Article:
Pakistan court orders release of man behind 2002 killing of US journalist

Ahmed Omar Saeed Sheikh, convicted and then acquitted for the killing of 'Wall Street Journal' reporter Daniel Pearl, can walk free despite appeal

Mahmood Sheikh (L), lawyer of British-born militant Ahmed Omar Saeed Sheikh, speaks to media representatives after the high court ordered to release Omar Saeed Sheikh on the murder case of American journalist Daniel Pearl, outside the Sindh high court in Karachi on December 24, 2020.  A court in Pakistan on December 24 ordered the release of a British-born militant convicted of murdering American journalist Daniel Pearl who was kidnapped and beheaded in the southern city of Karachi in 2002.  / AFP / Rizwan TABASSUM
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A British public schoolboy-turned militant who spent 18 years on death row after being convicted of killing an American journalist, was freed by a court in Pakistan.

Ahmed Omar Saeed Sheikh could be free imminently after Sindh High Court decreed he should not be detained any longer.

Sheikh's murder conviction for killing Wall Street Journal reporter Daniel Pearl was overturned in April 2020 after the court decided he was guilty only of kidnap, with a seven-year sentence.

The decision prompted an outcry from the US government and Pearl's family, and the Sindh government immediately detained Sheikh, 47, again, using public order laws.

The family and Sindh government are appealing against the quashing of his conviction in Pakistan's supreme court.

FILE- In this March 29, 2002 file photo, Ahmed Omar Saeed Sheikh, the alleged mastermind behind Wall Street Journal reporter Daniel Pearl's kidnap-slaying, appears at the court in Karachi, Pakistan. On Thursday, Dec. 24, 2020, a provincial court in Pakistan overturned a Supreme Court Decision that Sheikh should remain in custody during an appeal of his acquittal on charges he murdered Pearl. (AP Photo/Zia Mazhar, File)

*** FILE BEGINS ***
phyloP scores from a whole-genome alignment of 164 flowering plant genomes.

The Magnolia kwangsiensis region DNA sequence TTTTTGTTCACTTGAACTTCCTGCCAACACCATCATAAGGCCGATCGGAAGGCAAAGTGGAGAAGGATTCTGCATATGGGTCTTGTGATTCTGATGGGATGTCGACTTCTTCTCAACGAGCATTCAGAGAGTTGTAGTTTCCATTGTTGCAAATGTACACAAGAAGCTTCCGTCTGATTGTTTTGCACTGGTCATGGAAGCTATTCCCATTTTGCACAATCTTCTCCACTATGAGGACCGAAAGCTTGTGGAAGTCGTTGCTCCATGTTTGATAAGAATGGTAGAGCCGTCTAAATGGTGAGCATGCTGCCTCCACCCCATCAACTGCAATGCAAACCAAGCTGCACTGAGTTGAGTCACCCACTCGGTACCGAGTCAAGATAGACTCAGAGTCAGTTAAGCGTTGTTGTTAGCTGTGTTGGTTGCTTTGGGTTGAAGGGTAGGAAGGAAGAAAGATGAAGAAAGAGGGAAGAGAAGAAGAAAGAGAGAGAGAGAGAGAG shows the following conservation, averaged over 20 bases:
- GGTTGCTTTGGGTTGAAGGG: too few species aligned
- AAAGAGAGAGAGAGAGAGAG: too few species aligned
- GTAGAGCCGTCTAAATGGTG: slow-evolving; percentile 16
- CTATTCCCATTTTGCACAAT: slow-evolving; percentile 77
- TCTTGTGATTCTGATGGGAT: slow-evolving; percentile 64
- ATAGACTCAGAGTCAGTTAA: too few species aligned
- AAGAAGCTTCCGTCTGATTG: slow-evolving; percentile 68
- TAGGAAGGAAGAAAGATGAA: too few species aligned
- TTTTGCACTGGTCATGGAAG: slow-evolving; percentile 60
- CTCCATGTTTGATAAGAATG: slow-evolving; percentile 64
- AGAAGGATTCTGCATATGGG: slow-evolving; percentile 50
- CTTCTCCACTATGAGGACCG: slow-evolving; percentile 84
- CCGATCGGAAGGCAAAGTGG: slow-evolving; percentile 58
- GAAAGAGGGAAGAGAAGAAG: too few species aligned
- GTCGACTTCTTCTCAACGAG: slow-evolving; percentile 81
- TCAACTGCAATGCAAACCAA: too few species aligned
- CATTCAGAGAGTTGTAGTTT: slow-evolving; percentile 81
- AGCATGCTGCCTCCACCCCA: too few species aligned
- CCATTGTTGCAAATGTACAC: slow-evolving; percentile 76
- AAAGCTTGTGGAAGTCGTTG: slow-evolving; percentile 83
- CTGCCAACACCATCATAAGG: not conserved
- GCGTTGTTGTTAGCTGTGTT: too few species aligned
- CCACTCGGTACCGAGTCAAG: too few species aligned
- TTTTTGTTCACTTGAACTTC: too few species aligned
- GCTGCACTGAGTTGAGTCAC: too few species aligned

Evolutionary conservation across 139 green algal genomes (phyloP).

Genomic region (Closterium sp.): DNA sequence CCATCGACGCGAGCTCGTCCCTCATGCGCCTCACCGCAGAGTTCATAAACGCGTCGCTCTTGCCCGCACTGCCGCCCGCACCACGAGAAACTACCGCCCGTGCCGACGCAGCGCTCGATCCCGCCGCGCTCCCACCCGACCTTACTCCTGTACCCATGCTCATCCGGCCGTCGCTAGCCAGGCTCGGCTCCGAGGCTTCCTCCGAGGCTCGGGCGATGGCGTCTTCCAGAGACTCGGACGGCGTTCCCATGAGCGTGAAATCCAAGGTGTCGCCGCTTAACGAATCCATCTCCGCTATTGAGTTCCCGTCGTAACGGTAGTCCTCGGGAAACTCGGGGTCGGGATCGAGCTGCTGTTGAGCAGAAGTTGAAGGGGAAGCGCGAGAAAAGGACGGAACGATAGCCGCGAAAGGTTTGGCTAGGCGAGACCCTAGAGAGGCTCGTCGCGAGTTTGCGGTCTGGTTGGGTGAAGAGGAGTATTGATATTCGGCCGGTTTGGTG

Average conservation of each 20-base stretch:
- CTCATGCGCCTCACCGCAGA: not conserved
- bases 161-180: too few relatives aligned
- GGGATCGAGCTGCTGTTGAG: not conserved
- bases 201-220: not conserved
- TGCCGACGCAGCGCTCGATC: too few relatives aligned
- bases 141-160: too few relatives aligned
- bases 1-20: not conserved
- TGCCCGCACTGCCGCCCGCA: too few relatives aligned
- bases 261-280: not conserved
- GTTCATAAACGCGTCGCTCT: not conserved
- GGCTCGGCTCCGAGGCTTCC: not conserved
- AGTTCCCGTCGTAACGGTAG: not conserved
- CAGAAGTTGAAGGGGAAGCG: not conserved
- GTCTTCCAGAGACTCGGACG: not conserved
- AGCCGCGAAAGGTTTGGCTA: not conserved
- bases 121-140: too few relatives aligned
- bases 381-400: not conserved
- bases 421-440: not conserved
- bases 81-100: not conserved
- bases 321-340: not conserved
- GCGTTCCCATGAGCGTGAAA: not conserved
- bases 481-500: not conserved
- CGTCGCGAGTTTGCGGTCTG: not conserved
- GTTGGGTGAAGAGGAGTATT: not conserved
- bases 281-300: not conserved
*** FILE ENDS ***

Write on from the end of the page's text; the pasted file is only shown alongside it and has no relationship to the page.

Ahmed Omar Saeed Sheikh, the alleged mastermind behind Wall Street Journal reporter Daniel Pearl's kidnap-slaying, appears at the court in Karachi in 2002. AP, file

But Sindh High Court on Thursday said the continued detention of Sheikh and three other men was illegal and they were in prison despite being innocent.

"The detention order is struck down," Faisal Siddiqi, the Pearl family's lawyer, told Associated Press.

An earlier supreme court interim order directing the men to be detained during the appeal had lapsed.

All of the men are forbidden from leaving the country and must attend future court hearings.

Pearl was kidnapped in Karachi while reporting on Islamist extremist circles in the aftermath of the 9/11 attacks.

The reporter had been investigating the link between Pakistani militants and Richard Reid, known as the Shoe Bomber after trying to blow up a flight from Paris to Miami with explosives hidden in his shoes.

Pearl was later beheaded and video of his murder was shared on the internet.

Sheikh's trial heard he had been in contact with Pearl and promised to introduce the reporter to a religious leader in Karachi. Pearl was instead kidnapped at a rendezvous outside a restaurant and held in a compound on the city's outskirts.

Sheikh was arrested and found guilty by a Pakistani terrorism court and three alleged accomplices were given life sentences. Those three were acquitted in April.

America condemned the acquittal of Sheikh and his accomplices in April, calling the decision “an affront to victims of terrorism everywhere”.

Sheikh was born in Britain and studied at the London School of Economics where he is believed to have become radicalised.

He later travelled to South Asia and linked up with Pakistani militant groups fighting in Indian-administered Kashmir.

He was jailed in India in 1994 for helping to kidnap three Britons and an American.

He was released in 1999 as part of a hostage swap with Pakistani militants who had hijacked an Indian airliner.

A later investigation into Pearl's death led by a former colleague, Asra Nomani, and a Georgetown University professor, in 2011 claimed the wrong men had been convicted.

The Pearl Project report concluded Pakistani authorities used perjured testimony to pin the murder on Sheikh.

While Sheikh orchestrated the kidnap and considered demanding a ransom, it was actually the Al Qaeda mastermind of the 9/11 attacks, Khalid Sheikh Mohammed, who killed Pearl, the report claimed.